Conceiving Project X

[This post originally appeared on the Covert Leadership blog. It has been edited slightly for BlogHer. Read the original here.] 

At some point or another in your career, you may feel that your current job has no future, but that the prospects for finding anything better are slim to none. This can be frustrating and depressing. It happened to me.

There were a lot of factors that led to my unease and discomfort with my position at the time. I won’t go into them here. Instead, I’ll share what I did to re-energize and self-motivate.

It may seem a little crazy, but I started a new business. I’ll call it Project X.

I created a simple business plan, a budget, a brochure, business cards and a Web site, even got  a state tax ID number. I talked to potential clients and took vacation time from my “real” job to attend two conferences in the field. I took it really seriously!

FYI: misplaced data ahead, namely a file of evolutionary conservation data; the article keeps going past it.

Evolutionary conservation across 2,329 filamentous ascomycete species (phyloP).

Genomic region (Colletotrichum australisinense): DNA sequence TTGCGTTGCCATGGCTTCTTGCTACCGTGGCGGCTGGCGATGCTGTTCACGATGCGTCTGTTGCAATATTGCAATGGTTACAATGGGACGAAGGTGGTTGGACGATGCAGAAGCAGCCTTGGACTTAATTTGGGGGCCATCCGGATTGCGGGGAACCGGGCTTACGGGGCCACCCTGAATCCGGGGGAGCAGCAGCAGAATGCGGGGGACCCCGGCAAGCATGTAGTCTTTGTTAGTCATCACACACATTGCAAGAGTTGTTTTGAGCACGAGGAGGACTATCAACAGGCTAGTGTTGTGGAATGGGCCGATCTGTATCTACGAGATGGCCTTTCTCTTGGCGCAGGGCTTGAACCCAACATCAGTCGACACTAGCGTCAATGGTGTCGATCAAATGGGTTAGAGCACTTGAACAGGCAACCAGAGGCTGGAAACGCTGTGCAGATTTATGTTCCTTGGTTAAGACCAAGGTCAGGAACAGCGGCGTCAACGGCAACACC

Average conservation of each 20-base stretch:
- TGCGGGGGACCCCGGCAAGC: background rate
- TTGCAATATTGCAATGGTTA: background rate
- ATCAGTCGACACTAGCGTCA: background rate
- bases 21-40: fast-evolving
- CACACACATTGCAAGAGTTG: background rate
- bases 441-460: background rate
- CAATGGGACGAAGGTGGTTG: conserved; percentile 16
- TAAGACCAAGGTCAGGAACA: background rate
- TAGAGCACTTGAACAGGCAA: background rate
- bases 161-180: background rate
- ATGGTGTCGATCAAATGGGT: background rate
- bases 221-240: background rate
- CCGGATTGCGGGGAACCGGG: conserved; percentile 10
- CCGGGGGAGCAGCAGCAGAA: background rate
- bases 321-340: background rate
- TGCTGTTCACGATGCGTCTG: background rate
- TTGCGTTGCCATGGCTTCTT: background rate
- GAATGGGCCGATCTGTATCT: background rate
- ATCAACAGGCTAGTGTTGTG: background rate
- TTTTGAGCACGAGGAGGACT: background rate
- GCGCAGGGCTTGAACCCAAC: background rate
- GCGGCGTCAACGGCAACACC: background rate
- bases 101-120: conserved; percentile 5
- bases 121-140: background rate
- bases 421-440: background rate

Ultimately, Project X didn’t fully materialize. I continued working at my “real” job, unable or unwilling to take the risky leap of quitting to focus completely on the new venture.

However, it was completely worthwhile. What I gained from Project X:

  • Self-knowledge - the exercise of creating a business allowed me to fantasize about what I wanted to do and temper it with what I could do.
  • Experience – I learned what it would take to start a business and pitch myself to folks I didn’t know. In creating my pitch, I identified my strengths and practiced talking about them.
  • Energy and motivation – Conceiving and realizing Project X was exciting. The creative energy I got from it made me happier and found its way into my “real” job as well!

… and while Project X didn’t succeed, Projects Y and Z did!

Starting a business isn’t right for everyone. But conceiving a Project X (perhaps developing a seminar series, or writing a book) can have powerful, positive and lasting effects at your current position and beyond.

Do you have a Project X? Please share!

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